Il sera un homme un jour...He'll be a man one day

Today's column has been recorded for you by my ten-year-old son, Max. Enjoy!




As promised, the inspiring words my friend Martine (meet her here, page 31) read to me, written by Rudyard Kipling in 1895 and translated into the French by André Maurois in 1918 (the English words follow) (Actually, Maurois' offering is a rendition, not a translation, and some prefer his version to the original!). 

Audio for this poem: To hear Max's recording, Download MP3


Si tu peux voir détruit l'ouvrage de ta vie
Et sans dire un seul mot te mettre à rebâtir,
Ou perdre d'un seul coup le gain de cent parties
Sans un geste et sans un soupir ;
Si tu peux être amant sans être fou d'amour,
Si tu peux être fort sans cesser d'être tendre
Et, te sentant haï, sans haïr à ton tour,
Pourtant lutter et te défendre ;

Si tu peux supporter d'entendre tes paroles
Travesties par des gueux pour exciter des sots,
Et d'entendre mentir sur toi leurs bouches folles
Sans mentir toi-même d'un seul mot ;

Si tu peux rester digne en étant populaire,
Si tu peux rester peuple en conseillant les rois
Et si tu peux aimer tous tes amis en frère
Sans qu'aucun d'eux soit tout pour toi ;

Si tu sais méditer, observer et connaître
Sans jamais devenir sceptique ou destructeur,
Rêver, mais sans laisser le rêve être ton maître,
Penser sans n'être qu'un penseur ;

Si tu peux être dur sans jamais être en rage,
Si tu peux être brave et jamais imprudent,
Si tu sais être bon, si tu sais être sage
Sans être moral ni pédant ;

Si tu peux rencontrer Triomphe après Défaite
Et recevoir ces deux menteurs d'un même front,
Si tu peux conserver ton courage et ta tête
Quand tous les autres les perdront,

Alors les Rois, les Dieux, la Chance et la Victoire
Seront à tout jamais tes esclaves soumis
Et, ce qui vaut bien mieux que les Rois et la Gloire,
Tu seras un homme, mon fils.

(traduction d' André Maurois)


  If you can keep your head when all about you
  Are losing theirs and blaming it on you;
  If you can trust yourself when all men doubt you,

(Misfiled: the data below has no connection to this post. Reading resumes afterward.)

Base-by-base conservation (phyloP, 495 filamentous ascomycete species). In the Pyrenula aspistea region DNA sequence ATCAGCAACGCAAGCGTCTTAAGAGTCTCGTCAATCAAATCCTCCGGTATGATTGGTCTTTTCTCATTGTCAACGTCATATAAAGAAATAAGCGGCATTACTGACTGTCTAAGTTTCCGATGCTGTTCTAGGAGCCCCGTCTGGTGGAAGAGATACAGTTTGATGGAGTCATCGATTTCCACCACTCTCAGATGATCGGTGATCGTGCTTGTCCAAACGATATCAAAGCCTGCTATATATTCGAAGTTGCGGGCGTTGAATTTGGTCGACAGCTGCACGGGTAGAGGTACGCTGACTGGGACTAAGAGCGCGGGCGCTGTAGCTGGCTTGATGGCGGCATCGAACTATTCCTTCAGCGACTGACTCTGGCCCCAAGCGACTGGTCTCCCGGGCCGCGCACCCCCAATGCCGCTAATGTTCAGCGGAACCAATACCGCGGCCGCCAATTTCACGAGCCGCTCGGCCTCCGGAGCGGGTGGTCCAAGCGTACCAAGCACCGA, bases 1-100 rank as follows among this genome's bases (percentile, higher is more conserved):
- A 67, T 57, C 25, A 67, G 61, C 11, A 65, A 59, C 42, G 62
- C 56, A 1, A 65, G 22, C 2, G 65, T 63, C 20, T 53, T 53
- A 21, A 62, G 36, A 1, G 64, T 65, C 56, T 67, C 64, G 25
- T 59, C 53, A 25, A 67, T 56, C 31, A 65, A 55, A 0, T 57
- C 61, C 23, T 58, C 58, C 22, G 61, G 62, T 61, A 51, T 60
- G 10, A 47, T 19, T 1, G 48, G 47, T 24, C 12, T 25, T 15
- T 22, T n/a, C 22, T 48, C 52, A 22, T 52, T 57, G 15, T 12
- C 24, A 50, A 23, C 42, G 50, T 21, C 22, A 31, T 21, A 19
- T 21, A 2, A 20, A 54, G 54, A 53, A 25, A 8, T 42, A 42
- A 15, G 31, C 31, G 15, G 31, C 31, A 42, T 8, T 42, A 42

But make allowance for their doubting too;
  If you can wait and not be tired by waiting,
  Or, being lied about, don't deal in lies,
  Or, being hated, don't give way to hating,
  And yet don't look too good, nor talk too wise;

  If you can dream—and not make dreams your master;
  If you can think—and not make thoughts your aim;
  If you can meet with Triumph and Disaster
  And treat those two imposters just the same;

  If you can bear to hear the truth you've spoken
  Twisted by knaves to make a trap for fools,
  Or watch the things you gave your life to, broken,
  And stoop and build 'em up with wornout tools;

  If you can make one heap of all your winnings
  And risk it on one turn of pitch-and-toss,
  And lose, and start again at your beginnings
  And never breathe a word about your loss;

  If you can force your heart and nerve and sinew
  To serve your turn long after they are gone,
  And so hold on when there is nothing in you
  Except the Will which says to them: "Hold on!"

  If you can talk with crowds and keep your virtue,
  Or walk with kings—nor lose the common touch;
  If neither foes nor loving friends can hurt you;
  If all men count with you, but none too much;

  If you can fill the unforgiving minute
  With sixty seconds' worth of distance run,
  Yours is the Earth and everything that's in it,
  And—which is more—you'll be a Man, my son!

                                       —Rudyard Kipling

To share your thoughts about this poem, or the recording, click here for the comments box.  

French, France, armed forces, uniform, camouflage, military, ceremony (c) Kristin Espinasse
Our son, in a French military ceremony. Read about Max's recensement militaire, in this story from 2011. 

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Mary Jo Nairn

What a precious sound! Listening to Max reminds me of how much I loved to lay in bed with my youngest daughter who was about 10 at the time, listening to her read to me. I was asked once what one of my favorite sounds was and I knew it was the sound of her voice during those times when we read books together. You are so blessed to have this recording!

judith dunn

.. In 1977 we moved from Memphis, Tenn. to Hong Kong! Our son was 4 at he time , our daughter 16. You can imagine how much she did not like it! Kris, never skipped a beat, even at that tender age. Around Christmas time we were singing and recording 'Rudolph' a lot and feeling the spirit of the season, and on one session, my son asked me..'Mummy( he had already picked up the English accent from his little school mates) , what is glee'? The recorder was still on , and I told him it was when your heart was so happy it was smiling out at the world! He said to me, 'see my heart smiling at you Mummy!' It was a precious moment in time and I listen to it from time to time today. He is now 40 years old and laughs at his little voice when I play it for him. I still have the ancient tape recorder ! Judi Dunn, Tallahassee


I always wanted to live in France. Your blog makes me want it More!!!!!!!!!!!!!!!

Gagner de l'Argent

Que penser de cet article qui ma litteralement subjugez ... sublime ?

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